Searching for Pain...or Joy?
All day everyday this is how I spend my time. It is how all of us spend our time when you boil it all down. Most days are a mixture of both. I may be searching for pain in my love life, while searching for joy in everything else. There are a few blissful days where the whole day I just search for joy, and I find it. Over and over and over again. Those are the best days.
Then there are days when I search for pain. And guess what? I find that too.
And what I have found is that I seem hardwired to search for pain. That is my default. What hurts? And is it cancer? What do I fear? Will it come true? What evidence can I piecemeal together to prove it up? That all is lost and I am doomed.
Sadly, I still do this far too often. My life can be splendid, as it is most of the time, and I am still out there searching for pain when joy surrounds.
I have gotten better. I spend far more of my time searching for joy and less for pain than ever before. But this default setting is hard to re-set and I think that I will always be the first one inventorying the situation for where I get screwed, dumped, duped or left.
And at first reading, that might make one sad. But I have come to accept that this skill, this ability of mine to search out the root causes, in myself and others, has saved me likely more than it has ruined me. It is hard living on high alert all the time, but that is who I have become due to biology, my environment and my experiences due to both. I am this person who really enjoys the joy, but can’t stop searching for the pain.
To be clear there are examples in every area of my life. All the time. But my love life has been the area that has plagued me the most. Illusive and hard won, long fought. I think the words that I use to describe it are clear indicators some of the reasons that has been my experience...I do see that. Sometimes I wish I didn’t...but I do. I always see my part, maybe not immediately, but this inventory skill has gotten me far in this life and it has now become ingrained. I am constantly, somewhat obsessively, inventorying each interaction, each debacle, each success with an eye towards my part. What did I do? What did I say? How did I react?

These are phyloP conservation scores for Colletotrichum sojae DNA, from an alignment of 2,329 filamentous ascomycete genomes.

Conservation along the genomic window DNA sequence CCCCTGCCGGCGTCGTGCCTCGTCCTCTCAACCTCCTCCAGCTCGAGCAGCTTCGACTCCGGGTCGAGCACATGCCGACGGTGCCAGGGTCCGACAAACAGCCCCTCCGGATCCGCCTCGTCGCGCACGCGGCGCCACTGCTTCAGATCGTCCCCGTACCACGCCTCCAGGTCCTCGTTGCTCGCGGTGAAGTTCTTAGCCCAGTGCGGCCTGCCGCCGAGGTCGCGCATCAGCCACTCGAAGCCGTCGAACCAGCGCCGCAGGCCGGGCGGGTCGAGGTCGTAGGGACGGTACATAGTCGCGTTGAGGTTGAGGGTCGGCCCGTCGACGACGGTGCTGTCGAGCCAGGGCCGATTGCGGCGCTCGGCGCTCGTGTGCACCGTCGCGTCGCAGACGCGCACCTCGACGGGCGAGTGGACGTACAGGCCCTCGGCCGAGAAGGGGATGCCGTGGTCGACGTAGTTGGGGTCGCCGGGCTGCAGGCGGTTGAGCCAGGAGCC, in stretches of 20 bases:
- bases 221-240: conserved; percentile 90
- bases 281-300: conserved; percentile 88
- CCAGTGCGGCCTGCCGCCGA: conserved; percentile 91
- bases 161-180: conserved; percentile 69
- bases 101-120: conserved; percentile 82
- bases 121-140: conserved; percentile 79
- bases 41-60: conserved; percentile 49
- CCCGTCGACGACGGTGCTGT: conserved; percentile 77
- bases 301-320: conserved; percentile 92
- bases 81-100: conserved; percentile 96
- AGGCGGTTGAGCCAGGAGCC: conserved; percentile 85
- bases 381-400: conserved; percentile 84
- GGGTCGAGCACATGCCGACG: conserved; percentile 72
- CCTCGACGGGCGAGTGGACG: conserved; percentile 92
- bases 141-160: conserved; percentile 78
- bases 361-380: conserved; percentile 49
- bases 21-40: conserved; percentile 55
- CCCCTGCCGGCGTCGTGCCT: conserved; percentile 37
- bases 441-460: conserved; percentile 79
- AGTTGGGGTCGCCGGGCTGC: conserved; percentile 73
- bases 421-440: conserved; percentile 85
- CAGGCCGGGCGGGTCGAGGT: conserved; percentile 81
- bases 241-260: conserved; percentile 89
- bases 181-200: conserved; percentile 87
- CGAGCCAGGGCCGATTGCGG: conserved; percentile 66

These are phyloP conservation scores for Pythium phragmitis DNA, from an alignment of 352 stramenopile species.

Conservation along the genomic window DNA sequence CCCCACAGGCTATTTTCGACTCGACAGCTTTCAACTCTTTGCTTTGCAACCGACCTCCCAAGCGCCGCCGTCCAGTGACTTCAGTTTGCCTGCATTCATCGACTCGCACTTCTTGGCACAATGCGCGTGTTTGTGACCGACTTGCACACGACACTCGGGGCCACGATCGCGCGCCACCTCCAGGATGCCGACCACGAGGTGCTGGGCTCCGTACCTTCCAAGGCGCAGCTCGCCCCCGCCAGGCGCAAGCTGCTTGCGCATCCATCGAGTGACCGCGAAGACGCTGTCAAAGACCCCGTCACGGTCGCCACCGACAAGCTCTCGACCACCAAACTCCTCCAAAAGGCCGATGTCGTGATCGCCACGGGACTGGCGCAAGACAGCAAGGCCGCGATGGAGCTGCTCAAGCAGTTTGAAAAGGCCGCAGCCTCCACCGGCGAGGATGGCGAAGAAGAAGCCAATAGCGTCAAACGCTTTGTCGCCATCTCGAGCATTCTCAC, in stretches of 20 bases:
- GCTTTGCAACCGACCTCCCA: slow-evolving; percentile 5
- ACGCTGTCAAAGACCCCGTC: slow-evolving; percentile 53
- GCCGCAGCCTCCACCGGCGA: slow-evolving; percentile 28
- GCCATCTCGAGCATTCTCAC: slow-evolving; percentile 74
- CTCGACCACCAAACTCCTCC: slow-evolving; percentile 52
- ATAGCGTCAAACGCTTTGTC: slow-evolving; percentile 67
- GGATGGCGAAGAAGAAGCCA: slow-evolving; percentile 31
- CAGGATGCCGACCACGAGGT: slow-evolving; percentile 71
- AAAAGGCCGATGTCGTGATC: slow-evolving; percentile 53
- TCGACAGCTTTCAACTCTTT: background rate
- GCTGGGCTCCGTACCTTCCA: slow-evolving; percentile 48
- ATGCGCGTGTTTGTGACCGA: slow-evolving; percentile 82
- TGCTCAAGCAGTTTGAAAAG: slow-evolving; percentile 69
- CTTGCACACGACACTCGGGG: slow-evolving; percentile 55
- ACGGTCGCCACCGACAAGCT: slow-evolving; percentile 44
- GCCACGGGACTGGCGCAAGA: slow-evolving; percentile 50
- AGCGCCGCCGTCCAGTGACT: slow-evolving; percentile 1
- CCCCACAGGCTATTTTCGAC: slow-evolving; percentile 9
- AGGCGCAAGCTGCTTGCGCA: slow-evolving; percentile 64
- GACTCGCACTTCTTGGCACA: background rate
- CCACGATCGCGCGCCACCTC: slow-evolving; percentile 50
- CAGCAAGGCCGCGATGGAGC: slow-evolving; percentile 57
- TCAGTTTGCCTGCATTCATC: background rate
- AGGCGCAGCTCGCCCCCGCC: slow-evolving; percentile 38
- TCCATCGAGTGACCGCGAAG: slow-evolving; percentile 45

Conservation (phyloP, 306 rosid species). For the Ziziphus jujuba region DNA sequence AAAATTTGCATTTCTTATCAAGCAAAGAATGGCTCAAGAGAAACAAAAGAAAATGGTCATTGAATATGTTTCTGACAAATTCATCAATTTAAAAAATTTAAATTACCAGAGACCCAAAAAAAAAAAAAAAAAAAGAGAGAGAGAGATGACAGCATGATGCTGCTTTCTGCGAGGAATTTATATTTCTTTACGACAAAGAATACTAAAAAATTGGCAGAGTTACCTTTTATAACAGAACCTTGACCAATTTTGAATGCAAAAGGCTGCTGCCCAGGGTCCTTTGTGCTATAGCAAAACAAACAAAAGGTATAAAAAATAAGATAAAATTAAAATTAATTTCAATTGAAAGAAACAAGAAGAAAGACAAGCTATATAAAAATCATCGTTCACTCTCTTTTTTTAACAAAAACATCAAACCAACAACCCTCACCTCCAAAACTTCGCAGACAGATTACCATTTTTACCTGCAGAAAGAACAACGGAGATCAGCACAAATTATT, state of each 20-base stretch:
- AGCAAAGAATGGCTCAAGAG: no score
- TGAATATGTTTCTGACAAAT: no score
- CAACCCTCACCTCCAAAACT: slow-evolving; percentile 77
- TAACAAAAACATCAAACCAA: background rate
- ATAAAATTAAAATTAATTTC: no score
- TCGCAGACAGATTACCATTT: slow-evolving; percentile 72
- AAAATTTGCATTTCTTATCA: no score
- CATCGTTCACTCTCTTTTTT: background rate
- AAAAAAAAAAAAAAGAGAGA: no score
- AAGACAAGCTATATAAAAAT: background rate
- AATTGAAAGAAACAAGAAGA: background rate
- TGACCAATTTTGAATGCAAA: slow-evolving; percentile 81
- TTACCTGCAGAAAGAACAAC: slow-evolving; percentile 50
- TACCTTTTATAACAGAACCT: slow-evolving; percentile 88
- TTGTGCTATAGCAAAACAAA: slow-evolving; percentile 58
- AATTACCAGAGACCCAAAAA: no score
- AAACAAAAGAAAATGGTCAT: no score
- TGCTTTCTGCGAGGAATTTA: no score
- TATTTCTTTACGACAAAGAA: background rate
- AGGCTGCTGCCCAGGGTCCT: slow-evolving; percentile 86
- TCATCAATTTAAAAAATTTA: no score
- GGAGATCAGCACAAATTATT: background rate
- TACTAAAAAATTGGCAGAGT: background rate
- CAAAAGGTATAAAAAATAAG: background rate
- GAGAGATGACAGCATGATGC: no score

Once I am clear on what happened and how I responded (or reacted, it varies) I can begin to see how I could have done it differently.
This is usually the source of most of my pain. Although, I am happy to report that I come up short a lot less than I used to. I do not screw things up nearly as often, and I can frequently stop the train from leaving the grand central station of my mouth...most of the time.
There are still a few people on this planet that can cause me to bypass my practice of restraint...but they are few and their hold over me has lessened over the years.
What I have realized in all this living is that my search for pain, isn’t because I actually want pain. I am not a masochist. My search for pain is my controlling natures way of trying to avoid pain. If I can see it coming, then perhaps I can do something to alter its course and short circuit all that pain. It works, for the most part. Except for the part that means that I am living on high alert all the time, my capacity for joy diffused and distracted. I can see trouble coming, but that foresight often comes with a price tag, a discount if you will, on the joy available to be experienced.
It took me this many years to realize this...